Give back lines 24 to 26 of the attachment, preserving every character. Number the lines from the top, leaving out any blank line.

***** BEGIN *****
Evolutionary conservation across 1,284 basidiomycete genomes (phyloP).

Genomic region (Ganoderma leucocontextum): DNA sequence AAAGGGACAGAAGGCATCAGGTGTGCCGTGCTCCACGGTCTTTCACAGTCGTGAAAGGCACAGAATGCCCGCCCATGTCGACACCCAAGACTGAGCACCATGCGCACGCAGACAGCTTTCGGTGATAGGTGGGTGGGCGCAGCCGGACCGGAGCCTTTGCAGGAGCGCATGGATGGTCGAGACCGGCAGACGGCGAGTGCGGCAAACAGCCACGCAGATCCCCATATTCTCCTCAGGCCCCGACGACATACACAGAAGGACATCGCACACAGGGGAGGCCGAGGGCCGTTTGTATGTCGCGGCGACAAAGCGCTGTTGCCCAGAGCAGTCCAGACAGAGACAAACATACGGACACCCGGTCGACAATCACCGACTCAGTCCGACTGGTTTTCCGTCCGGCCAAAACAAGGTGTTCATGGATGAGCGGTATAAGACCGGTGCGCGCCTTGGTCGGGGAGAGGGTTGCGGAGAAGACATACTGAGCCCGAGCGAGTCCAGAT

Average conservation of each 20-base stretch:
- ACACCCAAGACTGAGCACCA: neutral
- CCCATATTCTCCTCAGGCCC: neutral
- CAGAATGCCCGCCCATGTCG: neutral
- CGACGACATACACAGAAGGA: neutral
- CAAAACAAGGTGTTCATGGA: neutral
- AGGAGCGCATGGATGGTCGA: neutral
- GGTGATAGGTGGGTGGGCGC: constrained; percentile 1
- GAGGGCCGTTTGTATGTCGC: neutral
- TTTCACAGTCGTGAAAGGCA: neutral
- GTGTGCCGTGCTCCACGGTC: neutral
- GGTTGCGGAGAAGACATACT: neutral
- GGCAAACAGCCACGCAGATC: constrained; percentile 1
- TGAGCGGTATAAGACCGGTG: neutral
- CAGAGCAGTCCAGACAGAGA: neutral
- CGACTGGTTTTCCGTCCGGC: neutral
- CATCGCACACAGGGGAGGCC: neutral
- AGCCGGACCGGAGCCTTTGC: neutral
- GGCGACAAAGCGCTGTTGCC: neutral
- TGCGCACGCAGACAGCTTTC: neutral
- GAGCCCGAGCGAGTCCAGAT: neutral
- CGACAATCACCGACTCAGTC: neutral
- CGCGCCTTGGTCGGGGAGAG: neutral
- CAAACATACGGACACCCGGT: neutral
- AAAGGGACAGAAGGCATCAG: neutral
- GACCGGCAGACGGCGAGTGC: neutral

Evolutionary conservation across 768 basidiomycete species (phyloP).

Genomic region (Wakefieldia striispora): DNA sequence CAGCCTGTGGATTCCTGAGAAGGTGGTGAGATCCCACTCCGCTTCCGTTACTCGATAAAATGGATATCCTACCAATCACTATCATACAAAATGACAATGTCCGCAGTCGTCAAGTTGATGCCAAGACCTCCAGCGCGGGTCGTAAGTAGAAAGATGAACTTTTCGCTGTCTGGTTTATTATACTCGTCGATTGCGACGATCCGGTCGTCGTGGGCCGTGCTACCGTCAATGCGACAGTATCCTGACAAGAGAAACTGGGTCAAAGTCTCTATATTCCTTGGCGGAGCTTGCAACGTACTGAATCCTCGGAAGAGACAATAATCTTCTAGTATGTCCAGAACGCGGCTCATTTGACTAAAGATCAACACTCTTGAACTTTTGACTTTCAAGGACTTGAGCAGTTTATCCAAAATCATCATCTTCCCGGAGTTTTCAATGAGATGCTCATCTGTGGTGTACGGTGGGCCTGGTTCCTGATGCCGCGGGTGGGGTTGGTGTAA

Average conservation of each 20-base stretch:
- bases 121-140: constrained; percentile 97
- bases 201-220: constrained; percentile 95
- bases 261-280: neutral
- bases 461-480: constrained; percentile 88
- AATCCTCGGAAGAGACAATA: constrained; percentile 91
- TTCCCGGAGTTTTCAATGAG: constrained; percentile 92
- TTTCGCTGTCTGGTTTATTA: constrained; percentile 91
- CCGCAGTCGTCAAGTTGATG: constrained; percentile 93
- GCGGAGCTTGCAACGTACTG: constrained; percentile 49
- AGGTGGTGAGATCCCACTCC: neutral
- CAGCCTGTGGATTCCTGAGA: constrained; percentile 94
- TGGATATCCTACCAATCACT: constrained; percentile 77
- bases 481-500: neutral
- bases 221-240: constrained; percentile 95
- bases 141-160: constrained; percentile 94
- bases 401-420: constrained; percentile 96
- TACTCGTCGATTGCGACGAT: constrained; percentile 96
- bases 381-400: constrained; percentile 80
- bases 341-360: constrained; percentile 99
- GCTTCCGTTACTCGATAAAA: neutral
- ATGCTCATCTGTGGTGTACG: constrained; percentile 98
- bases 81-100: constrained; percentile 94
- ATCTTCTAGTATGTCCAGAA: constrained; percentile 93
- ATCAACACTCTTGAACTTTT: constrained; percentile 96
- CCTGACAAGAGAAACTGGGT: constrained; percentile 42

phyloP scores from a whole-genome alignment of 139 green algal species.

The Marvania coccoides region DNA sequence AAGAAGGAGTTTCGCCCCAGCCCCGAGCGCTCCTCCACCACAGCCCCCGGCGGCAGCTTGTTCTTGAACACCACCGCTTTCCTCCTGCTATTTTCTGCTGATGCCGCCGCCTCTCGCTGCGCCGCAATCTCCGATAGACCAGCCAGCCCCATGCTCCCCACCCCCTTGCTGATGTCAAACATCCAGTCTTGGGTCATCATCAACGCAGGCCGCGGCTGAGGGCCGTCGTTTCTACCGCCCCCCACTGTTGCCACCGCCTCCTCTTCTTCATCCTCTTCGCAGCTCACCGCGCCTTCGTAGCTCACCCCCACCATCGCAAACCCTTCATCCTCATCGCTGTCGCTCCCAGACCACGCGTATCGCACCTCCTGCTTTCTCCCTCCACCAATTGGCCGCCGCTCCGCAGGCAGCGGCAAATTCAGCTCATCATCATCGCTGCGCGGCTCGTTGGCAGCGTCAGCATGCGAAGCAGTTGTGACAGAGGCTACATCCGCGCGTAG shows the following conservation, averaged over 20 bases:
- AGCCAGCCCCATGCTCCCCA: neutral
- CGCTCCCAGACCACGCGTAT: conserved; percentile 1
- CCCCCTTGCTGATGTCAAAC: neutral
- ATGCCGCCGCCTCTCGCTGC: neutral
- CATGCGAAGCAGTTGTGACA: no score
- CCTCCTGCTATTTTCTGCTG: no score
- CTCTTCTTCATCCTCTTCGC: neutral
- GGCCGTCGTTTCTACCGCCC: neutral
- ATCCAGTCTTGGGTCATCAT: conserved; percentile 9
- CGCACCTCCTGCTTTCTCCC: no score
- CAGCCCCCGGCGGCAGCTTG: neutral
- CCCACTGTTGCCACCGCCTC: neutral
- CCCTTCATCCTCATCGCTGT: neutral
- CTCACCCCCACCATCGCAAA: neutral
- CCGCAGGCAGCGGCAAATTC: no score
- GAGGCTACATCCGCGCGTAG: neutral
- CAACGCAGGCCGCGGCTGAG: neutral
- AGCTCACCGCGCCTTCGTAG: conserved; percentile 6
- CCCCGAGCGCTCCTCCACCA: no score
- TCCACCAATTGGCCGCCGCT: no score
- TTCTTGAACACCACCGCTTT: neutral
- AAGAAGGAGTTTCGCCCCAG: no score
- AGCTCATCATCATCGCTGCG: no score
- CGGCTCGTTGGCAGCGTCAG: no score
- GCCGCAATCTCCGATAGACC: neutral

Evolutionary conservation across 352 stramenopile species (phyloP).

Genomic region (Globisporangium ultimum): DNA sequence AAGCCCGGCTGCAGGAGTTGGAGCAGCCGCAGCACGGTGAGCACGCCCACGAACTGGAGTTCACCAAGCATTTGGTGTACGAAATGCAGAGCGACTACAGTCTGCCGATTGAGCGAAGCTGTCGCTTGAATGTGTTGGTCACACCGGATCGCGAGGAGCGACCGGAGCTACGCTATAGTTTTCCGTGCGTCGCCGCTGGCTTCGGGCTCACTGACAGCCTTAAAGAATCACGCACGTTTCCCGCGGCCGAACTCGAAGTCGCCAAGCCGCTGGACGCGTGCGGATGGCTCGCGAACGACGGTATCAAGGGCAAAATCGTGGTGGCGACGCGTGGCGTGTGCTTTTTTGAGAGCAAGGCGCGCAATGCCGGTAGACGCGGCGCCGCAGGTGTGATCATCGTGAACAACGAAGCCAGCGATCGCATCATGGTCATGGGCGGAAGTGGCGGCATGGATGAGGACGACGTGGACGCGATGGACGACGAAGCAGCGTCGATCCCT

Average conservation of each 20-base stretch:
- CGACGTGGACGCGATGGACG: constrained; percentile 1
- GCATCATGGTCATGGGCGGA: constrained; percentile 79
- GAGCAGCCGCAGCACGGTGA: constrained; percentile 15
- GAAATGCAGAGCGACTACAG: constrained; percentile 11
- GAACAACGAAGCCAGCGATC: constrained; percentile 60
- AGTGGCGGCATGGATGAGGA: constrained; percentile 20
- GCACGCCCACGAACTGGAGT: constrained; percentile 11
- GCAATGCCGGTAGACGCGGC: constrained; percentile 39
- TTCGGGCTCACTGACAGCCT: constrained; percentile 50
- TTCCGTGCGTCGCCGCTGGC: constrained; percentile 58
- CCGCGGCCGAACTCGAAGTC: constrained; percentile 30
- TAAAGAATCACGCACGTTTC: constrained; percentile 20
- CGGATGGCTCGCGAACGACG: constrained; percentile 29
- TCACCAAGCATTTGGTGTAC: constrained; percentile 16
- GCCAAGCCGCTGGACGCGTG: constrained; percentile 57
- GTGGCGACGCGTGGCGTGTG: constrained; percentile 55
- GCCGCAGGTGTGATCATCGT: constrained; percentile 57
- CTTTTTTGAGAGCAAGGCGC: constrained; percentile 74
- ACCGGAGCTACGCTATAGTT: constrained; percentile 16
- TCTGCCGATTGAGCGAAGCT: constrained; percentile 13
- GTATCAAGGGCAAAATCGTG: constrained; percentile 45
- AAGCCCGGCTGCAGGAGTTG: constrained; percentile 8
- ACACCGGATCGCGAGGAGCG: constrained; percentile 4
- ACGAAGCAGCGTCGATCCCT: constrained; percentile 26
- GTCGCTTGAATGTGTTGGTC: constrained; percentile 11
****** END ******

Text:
- CGACAATCACCGACTCAGTC: neutral
- CGCGCCTTGGTCGGGGAGAG: neutral
- CAAACATACGGACACCCGGT: neutral